Image Credit: Jenny Nilsson.
Netflix is one of the world’s most coveted employers. The entertainment empire has evolved from a simple mail-order DVD service to a full blown streaming conglomerate — it now accounts for 15% of the entire world’s internet bandwidth.
Headquartered in sunny Los Gatos, California with 25 more offices all over the world, Netflix employs nearly 10,000 full time workers and thousands of contractors. Its unique dual CEO organizational structure breaks the company into two units: its content studio and business operations.
But how does the interview process work at a company as massive and influential as Netflix? Here are the tips and tricks that will increase your chances of securing a job at the company.
Knowing as much of Netflix’s company’s history as possible is a sure way to get a leg up in the interview process.
Netflix was started by serial entrepreneurs Reed Hastings and Marc Randolph in 1997 as a subscription DVD service (remember those?). Customers would order movies on Netflix’s website and receive DVDs in the mail. When they were done, they would simply return them in envelopes that Netflix provided. The idea was to reach customers that didn’t have easy access to a video rental store, but it quickly grew into a much bigger phenomenon of convenience.
The company went public on the NASDAQ on May 23, 2002. It had a market capitalization at the time of $300 million and had grown to more than 600,000 subscribers. Randolph, who was the founding CEO, retired from the company and the board a year later.
It wasn’t until 2013 that the streaming giant started to produce its own content in-house with the release of “House of Cards.” Its content studio has wildly expanded in the years since, ramping up its presence in international markets and boosting original programming to over 40% of its available streaming content. The streamer has been nominated for over 741 Emmy awards and has won 156 as of 2021. Its studio has become so vital to the company’s success that in July 2020, Netflix announced that studio head and Chief Content Officer Ted Sarandos would join Hastings to become its co-CEO.
Today, its streaming service has more than 209 million subscribers, the leading number for the industry and its market cap has grown to over $300 billion. By comparison, Disney has 107 million subscribers across three platforms (Disney+, Hulu and ESPN+).
Know the company culture
One of the best ways to get a leg up at Netflix during the interview process is to show off an understanding of the company’s deeply-embedded work culture.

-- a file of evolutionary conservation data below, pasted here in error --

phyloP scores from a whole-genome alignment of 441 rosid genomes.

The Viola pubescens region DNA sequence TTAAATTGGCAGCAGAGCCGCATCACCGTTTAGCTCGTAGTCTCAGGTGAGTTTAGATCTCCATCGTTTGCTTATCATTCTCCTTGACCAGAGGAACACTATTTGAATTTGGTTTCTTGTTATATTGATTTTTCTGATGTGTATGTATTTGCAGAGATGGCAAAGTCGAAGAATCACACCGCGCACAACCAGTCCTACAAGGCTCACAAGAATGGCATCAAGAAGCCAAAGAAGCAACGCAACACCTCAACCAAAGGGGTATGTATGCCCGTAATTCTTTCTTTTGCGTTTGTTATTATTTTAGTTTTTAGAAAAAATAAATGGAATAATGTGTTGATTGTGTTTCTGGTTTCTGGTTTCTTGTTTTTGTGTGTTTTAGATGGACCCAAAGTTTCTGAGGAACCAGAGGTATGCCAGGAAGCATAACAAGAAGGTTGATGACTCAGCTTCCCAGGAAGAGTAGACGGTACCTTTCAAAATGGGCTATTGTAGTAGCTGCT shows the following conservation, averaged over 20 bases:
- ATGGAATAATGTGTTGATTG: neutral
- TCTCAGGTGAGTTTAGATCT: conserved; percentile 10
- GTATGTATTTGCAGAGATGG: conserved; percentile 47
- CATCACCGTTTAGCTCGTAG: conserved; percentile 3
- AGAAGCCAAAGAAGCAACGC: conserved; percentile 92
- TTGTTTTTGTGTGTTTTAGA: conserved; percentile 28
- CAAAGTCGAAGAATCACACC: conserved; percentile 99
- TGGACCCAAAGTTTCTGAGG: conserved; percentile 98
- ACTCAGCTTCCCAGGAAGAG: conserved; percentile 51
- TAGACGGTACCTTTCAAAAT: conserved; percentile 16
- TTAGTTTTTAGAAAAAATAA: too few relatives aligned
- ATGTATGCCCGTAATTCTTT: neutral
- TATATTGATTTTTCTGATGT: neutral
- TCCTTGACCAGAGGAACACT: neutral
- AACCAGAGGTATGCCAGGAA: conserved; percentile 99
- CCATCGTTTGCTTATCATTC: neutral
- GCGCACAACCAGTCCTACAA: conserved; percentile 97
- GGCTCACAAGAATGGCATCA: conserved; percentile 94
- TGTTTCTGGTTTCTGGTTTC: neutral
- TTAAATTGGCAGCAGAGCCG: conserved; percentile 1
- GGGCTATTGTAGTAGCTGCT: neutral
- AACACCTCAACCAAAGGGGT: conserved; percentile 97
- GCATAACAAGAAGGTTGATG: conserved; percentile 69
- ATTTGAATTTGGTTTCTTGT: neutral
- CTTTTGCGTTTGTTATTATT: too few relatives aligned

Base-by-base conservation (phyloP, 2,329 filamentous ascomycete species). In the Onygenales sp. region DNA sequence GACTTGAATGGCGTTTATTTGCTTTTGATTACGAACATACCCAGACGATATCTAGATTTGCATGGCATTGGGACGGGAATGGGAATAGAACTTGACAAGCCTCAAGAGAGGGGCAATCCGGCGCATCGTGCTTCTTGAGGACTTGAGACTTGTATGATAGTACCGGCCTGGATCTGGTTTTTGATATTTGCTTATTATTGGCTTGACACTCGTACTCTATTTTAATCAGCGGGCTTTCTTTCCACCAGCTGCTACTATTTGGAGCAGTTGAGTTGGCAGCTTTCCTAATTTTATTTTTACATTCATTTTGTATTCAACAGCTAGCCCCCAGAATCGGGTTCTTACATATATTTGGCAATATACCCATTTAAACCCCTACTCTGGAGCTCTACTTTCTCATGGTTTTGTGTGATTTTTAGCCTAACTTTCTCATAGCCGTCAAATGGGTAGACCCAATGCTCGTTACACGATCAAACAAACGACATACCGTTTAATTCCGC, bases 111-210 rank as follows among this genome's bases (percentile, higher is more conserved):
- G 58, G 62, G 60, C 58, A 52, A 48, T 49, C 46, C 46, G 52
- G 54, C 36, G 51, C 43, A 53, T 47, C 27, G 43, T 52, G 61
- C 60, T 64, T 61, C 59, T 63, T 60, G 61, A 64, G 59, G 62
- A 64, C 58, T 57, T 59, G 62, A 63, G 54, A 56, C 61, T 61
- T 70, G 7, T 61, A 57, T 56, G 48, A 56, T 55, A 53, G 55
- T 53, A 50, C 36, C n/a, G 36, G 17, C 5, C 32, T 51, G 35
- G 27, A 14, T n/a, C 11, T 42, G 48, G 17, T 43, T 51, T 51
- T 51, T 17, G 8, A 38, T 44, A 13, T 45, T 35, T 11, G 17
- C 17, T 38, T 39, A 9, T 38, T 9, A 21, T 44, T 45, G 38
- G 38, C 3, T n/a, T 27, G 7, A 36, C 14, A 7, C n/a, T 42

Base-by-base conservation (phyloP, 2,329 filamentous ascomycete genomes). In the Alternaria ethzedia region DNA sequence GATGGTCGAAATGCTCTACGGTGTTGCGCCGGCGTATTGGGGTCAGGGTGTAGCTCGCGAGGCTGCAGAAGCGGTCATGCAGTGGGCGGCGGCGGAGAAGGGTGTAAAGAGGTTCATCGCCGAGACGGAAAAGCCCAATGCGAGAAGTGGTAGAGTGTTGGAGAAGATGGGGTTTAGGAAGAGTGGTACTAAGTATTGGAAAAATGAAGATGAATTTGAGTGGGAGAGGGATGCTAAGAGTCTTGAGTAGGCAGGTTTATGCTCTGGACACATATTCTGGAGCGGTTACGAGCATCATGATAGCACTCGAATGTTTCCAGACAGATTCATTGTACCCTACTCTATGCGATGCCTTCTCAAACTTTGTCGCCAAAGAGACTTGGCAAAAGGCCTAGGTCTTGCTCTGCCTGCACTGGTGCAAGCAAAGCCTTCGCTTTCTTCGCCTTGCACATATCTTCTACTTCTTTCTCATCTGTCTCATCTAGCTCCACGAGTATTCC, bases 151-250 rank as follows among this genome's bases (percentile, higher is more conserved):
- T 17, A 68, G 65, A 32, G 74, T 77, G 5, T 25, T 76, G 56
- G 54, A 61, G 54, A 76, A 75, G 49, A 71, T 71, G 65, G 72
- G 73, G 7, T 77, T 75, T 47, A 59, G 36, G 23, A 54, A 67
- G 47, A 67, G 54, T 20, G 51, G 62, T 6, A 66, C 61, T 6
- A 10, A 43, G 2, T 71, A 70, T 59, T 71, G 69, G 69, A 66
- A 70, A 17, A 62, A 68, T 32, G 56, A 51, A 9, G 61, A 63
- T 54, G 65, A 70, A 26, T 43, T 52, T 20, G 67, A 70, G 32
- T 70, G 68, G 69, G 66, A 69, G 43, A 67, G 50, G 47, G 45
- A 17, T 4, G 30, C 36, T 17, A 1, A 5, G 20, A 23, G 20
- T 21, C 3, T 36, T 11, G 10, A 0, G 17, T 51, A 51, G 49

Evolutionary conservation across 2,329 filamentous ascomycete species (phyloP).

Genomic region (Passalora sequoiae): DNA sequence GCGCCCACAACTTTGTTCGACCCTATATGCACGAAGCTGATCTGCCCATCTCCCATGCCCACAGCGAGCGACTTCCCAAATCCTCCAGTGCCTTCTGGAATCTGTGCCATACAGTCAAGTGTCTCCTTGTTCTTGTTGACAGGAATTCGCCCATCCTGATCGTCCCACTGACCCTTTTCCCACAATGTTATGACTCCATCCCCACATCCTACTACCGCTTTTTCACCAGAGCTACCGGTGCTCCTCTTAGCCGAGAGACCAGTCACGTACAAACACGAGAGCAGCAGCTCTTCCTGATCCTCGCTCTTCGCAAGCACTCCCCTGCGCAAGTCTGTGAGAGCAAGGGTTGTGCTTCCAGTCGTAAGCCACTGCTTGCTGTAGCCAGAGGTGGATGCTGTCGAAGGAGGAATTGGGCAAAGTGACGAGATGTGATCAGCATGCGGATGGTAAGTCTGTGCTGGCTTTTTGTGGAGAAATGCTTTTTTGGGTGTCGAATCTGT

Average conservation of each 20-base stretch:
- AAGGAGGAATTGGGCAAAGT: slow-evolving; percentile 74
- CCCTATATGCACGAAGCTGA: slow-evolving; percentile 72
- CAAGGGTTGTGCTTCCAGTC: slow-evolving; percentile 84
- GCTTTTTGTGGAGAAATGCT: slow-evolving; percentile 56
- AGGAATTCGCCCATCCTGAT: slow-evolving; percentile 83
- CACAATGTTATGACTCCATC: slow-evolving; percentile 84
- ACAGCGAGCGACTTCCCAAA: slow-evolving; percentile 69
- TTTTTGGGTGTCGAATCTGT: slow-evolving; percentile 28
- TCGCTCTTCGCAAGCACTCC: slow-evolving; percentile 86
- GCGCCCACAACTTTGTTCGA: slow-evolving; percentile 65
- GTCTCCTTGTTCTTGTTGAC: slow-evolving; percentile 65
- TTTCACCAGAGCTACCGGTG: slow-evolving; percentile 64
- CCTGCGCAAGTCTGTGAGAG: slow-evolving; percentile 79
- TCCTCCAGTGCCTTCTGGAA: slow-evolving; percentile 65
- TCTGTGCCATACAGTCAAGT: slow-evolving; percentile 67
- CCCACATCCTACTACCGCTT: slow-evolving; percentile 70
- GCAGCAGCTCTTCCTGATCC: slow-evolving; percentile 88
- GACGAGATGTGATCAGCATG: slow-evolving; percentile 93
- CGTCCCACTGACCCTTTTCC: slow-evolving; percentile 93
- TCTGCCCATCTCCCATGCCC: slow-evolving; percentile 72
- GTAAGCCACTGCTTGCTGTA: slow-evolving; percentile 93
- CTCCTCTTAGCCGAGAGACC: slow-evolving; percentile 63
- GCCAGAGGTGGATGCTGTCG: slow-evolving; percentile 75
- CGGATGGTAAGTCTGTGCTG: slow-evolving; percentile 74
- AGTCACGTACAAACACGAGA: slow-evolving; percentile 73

In 2009, Reed Hastings published a massive slide deck of Netflix’s core values and company culture. In the deck, Netflix’s core philosophy of people over process repeatedly comes up in every approach to culture that the company takes, and teamwork and collaboration are arguably the two biggest principles the company looks at in its employees to date. It was seen as provocative and daring at the time to be that transparent about management policy, but ever since companies have been using the document as its cultural north star.
Netflix is looking for employees who understand and embody this type of culture through and through. Freedom and responsibility are words that come up over and over again in the company’s lengthy 4,000-word manifesto that you can find on their website, so use the language in Netflix’s culture memo in your resume and cover letter, and pay attention to how you tell your story during the application process.
Even better, be prepared to relate your skills and experiences back to the company’s core culture, says Netflix’s VP of Talent Acquisition Valerie Toda. “The number one thing is to read the culture memo,” she said in an interview with Business Insider. Another tip Toda gives is to bring feedback for them to the interview. “Come with questions, challenge our thinking," Toda says.
Netflix wants people who will come with questions and challenge the company’s way of thinking. Keep in mind that Netflix is known for its “hire slow, fire fast” mentality. The company takes its time searching for the best talent to bring on, and they have no issue letting go of underperforming workers. It has its very own “keeper test,” a measurement to let go or retain staff. The test asks managers to consider if a member of their team was considering leaving for another job, would they try hard to keep them from leaving? If the answer is no, the employee could be fired on the grounds of not being a cultural fit. Even the longest-tenured employees can face the scrutiny of the keeper test, which is something to keep in mind going into your application.
Netflix is constantly iterating. In 2020, the company had a huge push on scaling its original content—both domestically and abroad—and as a result, is also changing to be more transparent about its content metrics. Employees can expect to spearhead initiatives that will help the company scale its content, data collection and teams.
"We're really looking for people who can help us with that scale and who want to live in a culture of freedom and responsibility and take risks and really push what we're trying to accomplish," Toda told Business Insider.
Check out any of the companies social media platforms for pages called WeAreNetflix or listen to the WeAreNetflix podcast for a better idea about employee benefits, feedback culture and career paths inside the company to best prepare you for an interview.
Getting on Netflix’s radar
Netflix is ultimately a storytelling company, and crafting your own narrative is essential for getting recruiters to notice you.